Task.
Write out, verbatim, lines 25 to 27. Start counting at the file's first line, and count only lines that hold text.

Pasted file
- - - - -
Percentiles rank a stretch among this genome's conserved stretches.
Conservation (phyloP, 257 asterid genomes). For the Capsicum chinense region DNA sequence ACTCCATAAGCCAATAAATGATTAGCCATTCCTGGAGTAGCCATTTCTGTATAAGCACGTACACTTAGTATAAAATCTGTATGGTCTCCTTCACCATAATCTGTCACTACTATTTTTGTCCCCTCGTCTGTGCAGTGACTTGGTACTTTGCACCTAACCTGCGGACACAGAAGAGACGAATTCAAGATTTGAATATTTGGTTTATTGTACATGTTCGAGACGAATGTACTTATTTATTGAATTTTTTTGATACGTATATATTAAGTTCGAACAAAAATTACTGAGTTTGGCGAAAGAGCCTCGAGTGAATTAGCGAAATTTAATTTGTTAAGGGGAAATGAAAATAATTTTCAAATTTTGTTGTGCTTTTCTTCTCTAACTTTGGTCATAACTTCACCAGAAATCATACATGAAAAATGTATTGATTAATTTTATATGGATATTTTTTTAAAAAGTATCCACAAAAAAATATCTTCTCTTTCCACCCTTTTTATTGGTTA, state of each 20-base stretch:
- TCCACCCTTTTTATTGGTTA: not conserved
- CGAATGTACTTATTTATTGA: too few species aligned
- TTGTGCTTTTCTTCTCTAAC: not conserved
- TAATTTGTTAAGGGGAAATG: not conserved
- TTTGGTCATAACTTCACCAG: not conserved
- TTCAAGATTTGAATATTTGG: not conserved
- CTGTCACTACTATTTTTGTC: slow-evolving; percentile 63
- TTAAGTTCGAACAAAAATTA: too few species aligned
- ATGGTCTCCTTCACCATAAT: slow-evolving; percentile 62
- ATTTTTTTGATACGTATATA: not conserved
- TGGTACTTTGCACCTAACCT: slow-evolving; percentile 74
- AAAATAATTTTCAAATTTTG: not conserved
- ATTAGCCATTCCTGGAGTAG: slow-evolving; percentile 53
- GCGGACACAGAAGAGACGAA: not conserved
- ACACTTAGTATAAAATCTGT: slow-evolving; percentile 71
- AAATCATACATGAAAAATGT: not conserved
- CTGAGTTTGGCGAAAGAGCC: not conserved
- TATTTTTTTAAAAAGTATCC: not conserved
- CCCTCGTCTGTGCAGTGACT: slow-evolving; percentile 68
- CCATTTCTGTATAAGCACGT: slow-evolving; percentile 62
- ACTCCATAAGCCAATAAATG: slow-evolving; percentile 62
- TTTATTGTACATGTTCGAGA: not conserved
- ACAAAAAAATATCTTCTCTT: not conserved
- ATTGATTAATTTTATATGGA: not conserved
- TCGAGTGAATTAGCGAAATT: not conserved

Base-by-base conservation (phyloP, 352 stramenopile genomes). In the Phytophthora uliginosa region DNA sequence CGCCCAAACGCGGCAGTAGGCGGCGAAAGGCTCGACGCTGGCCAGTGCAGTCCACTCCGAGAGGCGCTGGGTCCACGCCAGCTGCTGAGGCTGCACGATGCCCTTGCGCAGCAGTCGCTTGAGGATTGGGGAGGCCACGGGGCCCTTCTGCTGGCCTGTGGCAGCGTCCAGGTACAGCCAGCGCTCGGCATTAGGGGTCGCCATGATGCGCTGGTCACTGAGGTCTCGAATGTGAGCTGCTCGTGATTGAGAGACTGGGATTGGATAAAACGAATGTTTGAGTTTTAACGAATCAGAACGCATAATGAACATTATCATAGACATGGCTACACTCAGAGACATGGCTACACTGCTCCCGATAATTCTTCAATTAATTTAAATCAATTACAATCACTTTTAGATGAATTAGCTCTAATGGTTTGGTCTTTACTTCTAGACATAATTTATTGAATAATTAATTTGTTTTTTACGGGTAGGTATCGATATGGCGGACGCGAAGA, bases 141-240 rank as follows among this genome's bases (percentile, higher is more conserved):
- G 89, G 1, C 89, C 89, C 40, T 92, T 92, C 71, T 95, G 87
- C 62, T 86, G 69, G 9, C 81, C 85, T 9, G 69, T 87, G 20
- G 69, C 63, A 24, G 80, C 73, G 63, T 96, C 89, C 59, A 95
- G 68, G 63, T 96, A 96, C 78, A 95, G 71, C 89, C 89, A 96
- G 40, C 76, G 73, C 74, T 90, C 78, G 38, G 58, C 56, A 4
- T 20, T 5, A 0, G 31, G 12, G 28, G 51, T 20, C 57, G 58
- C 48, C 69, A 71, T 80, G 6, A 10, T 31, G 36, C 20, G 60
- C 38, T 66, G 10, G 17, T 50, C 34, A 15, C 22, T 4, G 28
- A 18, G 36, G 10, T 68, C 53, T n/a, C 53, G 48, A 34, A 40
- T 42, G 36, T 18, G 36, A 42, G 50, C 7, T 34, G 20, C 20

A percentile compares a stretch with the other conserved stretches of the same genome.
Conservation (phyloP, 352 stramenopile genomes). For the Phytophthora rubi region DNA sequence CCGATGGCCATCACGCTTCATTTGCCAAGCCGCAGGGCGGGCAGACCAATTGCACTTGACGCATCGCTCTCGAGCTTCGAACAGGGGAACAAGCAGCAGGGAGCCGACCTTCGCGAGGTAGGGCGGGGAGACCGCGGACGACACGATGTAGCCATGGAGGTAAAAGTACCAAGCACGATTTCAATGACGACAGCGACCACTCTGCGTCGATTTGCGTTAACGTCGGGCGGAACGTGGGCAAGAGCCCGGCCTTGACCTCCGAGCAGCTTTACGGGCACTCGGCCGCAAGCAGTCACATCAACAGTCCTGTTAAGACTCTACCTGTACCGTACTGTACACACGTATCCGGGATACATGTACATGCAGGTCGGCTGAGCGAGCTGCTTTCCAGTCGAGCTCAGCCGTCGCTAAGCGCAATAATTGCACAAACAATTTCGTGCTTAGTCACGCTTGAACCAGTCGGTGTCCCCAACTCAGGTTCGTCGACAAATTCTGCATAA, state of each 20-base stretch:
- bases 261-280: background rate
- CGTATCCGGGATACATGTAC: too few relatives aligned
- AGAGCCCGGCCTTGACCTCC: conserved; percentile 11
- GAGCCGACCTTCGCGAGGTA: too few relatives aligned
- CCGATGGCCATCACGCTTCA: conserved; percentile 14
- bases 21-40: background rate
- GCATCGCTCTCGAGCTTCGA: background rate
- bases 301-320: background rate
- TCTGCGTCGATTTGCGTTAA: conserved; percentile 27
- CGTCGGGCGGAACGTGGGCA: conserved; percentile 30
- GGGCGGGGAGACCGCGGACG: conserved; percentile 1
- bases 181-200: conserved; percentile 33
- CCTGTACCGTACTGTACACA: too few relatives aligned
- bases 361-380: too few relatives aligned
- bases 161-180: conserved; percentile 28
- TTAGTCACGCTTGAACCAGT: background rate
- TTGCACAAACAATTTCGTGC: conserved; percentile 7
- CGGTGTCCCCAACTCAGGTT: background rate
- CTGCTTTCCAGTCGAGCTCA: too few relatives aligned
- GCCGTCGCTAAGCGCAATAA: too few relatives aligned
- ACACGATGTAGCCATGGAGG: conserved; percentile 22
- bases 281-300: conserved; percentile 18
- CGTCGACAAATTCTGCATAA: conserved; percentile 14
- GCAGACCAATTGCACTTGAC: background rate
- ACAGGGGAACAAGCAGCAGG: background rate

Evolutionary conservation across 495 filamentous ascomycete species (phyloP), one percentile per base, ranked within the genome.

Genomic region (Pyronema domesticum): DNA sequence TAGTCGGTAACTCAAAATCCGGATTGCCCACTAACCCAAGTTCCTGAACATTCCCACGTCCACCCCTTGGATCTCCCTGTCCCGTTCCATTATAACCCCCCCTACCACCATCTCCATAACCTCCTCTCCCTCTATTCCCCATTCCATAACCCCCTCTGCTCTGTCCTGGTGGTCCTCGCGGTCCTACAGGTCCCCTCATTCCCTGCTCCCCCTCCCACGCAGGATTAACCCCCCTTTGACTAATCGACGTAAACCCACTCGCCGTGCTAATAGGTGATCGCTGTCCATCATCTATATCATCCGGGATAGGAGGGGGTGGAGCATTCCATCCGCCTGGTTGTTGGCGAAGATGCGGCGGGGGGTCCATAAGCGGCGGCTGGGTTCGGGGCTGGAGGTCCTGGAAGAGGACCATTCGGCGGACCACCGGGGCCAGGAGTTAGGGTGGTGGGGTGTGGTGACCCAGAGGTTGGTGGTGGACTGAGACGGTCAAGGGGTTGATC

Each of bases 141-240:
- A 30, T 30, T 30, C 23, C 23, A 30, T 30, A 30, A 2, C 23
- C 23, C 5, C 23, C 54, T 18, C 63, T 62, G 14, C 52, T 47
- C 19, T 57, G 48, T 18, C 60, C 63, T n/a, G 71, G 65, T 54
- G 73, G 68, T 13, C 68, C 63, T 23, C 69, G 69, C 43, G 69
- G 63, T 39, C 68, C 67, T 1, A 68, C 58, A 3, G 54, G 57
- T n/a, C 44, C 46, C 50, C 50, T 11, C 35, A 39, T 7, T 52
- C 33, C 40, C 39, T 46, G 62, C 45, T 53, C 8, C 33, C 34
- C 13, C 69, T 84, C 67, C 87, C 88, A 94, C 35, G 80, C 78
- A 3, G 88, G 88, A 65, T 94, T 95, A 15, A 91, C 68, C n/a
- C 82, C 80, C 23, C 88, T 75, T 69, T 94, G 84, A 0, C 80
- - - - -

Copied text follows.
- ACAAAAAAATATCTTCTCTT: not conserved
- ATTGATTAATTTTATATGGA: not conserved
- TCGAGTGAATTAGCGAAATT: not conserved